How the Hong Kong Observatory slipped up by not warning us about the big chill
Alice Wu says the government weather forecasters left the city exposed and unprepared by not considering that other predictions of freezing temperatures could be right
The Hong Kong Observatory is responsible for more than just monitoring and predicting the weather. While Hong Kong meteorologists may have described weather forecasting as an “imperfect science”, the recent big chill and the havoc it caused is a perfect illustration of how the Observatory failed in its very important job of issuing warnings on weather-related hazards, and how that snowballed into man-made havoc.
We get it, weather forecasting isn’t an exact science. But the fact the Observatory spent time refuting other forecasts only made matters worse, when it should have at least considered the possibility that they might be right and, most importantly, warned the public and other government departments of how bad things could get. If it had been less wide of the mark, or had entertained the notion that it could be a few degrees colder, we would all have been better prepared.
It could have been educating people about the hazards of severe weather conditions; wind chill and rain are important factors, not to mention the dangers of frost and icy roads.
READ MORE: Freeze frame! Images of Hong Kong’s chilling return to work on Monday, inside the polar vortex
The public was not sufficiently warned of the dangers of chasing frost. We were lucky that the worst-case scenario – vehicles full of people skidding into trees and each other – did not happen, but Hong Kong motorists do not have snow chains or the knowledge of how to drive in snow and ice. Roads become extremely dangerous in icy conditions. And, as hordes of frost chasers, many in their cars, headed up to Hong Kong’s highest peak, Tai Mo Shan, there was too little said to warn them of the dangers. Roads were only closed after hundreds became stuck as rescue operations struggled to cope. The Fire Department only went on television to ask people not to head into the hills on Sunday morning, much too late.
Scenes of people, including rescue personnel, slipping and sliding on Tai Mo Shan and elsewhere may have been amusing to watch on screen, but sub-zero temperatures and extreme weather conditions are no joke. We should have been talking about the risks of exposure – frostnip, frostbite and even hypothermia – on top of injuries that can occur from slipping on the ice.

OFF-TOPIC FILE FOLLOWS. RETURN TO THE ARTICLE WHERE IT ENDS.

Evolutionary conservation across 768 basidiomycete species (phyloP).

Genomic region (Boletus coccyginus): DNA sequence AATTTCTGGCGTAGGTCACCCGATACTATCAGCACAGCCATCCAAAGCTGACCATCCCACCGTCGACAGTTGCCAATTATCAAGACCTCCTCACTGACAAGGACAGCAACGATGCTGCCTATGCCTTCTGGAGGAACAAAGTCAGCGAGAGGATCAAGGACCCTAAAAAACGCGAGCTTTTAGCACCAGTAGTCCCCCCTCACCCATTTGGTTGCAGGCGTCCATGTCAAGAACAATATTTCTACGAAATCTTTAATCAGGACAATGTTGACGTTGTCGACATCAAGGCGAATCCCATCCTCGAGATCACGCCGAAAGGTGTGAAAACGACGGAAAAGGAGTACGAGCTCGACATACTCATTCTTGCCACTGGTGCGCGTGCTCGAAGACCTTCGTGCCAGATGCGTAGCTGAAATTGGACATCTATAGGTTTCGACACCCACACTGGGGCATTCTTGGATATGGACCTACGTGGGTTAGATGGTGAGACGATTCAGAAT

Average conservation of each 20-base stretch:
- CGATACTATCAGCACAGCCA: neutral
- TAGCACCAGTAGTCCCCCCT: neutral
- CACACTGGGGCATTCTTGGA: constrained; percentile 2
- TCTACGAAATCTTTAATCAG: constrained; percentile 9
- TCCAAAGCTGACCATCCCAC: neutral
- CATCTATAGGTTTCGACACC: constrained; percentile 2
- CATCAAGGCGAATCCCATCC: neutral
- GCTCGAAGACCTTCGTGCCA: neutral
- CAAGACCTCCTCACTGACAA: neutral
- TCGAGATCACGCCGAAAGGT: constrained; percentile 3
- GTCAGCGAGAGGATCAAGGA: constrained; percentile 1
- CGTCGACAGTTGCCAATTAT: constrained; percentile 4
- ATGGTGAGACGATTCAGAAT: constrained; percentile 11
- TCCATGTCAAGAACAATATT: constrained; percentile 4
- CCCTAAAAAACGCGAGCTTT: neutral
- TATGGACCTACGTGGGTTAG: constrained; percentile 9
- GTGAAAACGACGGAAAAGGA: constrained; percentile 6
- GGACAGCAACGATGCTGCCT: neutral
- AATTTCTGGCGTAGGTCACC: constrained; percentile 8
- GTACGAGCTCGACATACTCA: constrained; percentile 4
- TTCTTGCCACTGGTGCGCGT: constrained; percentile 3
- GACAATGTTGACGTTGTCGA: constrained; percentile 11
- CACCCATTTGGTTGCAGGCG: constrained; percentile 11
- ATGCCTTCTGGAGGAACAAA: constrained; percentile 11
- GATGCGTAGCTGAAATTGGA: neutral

Many have questioned whether our firefighters, medical personnel and police officers should be better trained. That’s a valid question, but a better one would be whether, as “imperfect” as the science of forecasting weather is, the Observatory played a crucial role in our unpreparedness. People should have been properly warned of the potential dangers. Homeless shelters should have been open during the day, not only at night. The decision to suspend schools should have been made earlier so parents had time to make plans to care for their young children.
It is true that the Observatory can’t close roads or schools, but other government departments make decisions based on its official forecasts. Those decisions could have been made earlier, if the Observatory had not insisted on its higher temperature forecasts. The first line of defence against extreme weather, and the test of how this city responds to them, is accurate forecasts. People must be given reliable information to make informed decisions.
By the time it realised those others forecasts were right on the chill factor, the Observatory was too caught up with refuting claims of snow falling. Certainly, it did itself no favours by trying to defend its credibility. The only way to do that is by recognising that its interpretation of the data didn’t serve its purpose – ultimately, to protect people.
Alice Wu is a political consultant and a former associate director of the Asia Pacific Media Network at UCLA